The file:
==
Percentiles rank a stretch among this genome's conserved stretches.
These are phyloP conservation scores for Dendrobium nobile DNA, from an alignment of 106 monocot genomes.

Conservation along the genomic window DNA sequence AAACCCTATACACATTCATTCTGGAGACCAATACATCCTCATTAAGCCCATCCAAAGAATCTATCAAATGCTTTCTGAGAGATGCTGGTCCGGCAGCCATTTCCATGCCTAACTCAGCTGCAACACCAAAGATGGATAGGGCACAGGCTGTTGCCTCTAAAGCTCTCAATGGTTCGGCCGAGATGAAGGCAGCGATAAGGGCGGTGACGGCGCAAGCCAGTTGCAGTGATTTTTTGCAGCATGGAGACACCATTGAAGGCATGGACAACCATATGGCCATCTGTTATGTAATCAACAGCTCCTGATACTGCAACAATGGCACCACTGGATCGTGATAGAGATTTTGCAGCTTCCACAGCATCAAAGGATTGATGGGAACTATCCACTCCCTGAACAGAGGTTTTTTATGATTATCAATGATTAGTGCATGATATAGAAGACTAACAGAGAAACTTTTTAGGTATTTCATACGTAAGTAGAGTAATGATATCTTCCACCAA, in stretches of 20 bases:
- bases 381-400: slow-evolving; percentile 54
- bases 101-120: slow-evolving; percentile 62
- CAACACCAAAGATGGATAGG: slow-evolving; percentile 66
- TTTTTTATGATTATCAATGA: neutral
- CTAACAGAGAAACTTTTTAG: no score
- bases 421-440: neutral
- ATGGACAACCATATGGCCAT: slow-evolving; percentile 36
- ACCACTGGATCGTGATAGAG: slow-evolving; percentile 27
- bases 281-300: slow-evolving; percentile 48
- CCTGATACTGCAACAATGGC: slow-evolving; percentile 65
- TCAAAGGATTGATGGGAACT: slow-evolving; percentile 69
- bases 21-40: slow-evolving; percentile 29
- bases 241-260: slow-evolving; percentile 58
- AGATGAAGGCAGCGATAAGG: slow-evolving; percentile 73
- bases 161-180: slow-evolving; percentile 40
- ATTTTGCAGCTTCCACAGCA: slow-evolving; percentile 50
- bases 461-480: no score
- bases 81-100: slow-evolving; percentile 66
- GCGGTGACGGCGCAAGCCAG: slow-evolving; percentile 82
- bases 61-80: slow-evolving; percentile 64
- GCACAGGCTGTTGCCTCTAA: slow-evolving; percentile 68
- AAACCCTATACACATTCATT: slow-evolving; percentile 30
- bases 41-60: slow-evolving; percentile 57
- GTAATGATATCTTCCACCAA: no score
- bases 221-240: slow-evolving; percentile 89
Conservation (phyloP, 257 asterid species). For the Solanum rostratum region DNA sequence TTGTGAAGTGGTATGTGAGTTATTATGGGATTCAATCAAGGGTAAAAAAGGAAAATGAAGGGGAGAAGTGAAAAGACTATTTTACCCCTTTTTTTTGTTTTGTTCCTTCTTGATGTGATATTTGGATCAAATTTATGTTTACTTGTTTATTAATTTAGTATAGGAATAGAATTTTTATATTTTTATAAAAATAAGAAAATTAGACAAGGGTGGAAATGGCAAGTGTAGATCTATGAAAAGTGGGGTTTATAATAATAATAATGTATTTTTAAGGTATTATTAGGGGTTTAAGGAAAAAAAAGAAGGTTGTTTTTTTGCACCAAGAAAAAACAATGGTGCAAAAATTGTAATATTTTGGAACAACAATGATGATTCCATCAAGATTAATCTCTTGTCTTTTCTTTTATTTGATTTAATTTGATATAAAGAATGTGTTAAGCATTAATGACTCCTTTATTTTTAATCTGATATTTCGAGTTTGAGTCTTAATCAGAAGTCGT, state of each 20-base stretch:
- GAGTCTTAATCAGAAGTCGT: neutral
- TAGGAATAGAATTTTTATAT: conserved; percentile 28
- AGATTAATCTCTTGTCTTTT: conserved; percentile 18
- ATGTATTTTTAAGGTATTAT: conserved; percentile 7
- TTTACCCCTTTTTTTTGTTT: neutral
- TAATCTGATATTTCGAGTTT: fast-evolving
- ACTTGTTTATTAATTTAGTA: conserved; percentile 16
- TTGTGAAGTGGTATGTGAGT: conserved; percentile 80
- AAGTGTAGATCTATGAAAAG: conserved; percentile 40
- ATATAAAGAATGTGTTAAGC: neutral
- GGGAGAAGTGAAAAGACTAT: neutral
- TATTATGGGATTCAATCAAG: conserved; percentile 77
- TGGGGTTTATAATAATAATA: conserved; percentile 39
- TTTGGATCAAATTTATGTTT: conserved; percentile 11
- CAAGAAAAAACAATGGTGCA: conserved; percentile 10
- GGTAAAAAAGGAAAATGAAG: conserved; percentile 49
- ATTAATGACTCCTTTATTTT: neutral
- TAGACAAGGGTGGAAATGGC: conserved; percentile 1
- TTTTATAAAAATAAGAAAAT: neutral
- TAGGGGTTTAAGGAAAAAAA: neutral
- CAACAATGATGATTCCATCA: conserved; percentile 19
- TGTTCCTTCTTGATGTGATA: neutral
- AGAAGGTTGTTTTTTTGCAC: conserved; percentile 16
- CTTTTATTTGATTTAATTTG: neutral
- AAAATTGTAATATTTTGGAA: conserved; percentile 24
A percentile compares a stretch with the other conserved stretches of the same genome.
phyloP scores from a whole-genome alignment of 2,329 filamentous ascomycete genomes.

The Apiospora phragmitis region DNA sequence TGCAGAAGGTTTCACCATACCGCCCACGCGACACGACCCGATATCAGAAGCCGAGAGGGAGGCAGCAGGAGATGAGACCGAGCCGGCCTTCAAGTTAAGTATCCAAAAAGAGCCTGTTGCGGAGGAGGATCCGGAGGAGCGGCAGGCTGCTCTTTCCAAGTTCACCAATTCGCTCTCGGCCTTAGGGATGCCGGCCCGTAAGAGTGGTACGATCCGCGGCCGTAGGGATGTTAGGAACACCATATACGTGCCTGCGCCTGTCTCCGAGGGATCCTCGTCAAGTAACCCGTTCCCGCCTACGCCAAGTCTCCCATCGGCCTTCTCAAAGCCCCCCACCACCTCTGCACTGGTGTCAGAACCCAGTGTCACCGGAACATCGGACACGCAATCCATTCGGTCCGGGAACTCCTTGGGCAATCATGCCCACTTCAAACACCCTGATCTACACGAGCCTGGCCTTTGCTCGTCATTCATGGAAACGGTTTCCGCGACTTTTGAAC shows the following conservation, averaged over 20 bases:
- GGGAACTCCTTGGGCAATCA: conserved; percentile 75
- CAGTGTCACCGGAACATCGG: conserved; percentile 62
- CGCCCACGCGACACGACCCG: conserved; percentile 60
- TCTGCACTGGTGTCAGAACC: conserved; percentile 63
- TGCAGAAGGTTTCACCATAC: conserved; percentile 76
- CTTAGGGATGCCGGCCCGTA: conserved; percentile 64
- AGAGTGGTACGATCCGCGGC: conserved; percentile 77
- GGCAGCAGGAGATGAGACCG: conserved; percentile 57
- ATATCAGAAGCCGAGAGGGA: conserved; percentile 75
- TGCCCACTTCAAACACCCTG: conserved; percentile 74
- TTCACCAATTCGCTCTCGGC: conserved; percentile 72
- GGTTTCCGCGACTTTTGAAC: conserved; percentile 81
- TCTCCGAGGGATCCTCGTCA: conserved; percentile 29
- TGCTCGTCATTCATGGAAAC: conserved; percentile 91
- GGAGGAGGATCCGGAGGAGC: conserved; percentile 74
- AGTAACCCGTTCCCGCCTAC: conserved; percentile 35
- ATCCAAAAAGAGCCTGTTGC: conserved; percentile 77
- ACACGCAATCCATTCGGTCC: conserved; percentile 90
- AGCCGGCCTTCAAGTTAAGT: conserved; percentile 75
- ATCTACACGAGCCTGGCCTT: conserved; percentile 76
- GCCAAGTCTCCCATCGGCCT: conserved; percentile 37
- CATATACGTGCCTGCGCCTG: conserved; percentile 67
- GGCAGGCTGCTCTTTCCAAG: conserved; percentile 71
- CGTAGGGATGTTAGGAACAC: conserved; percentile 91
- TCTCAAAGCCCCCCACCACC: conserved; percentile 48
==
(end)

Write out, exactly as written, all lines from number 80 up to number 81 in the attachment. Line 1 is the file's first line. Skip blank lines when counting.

- GGCAGGCTGCTCTTTCCAAG: conserved; percentile 71
- CGTAGGGATGTTAGGAACAC: conserved; percentile 91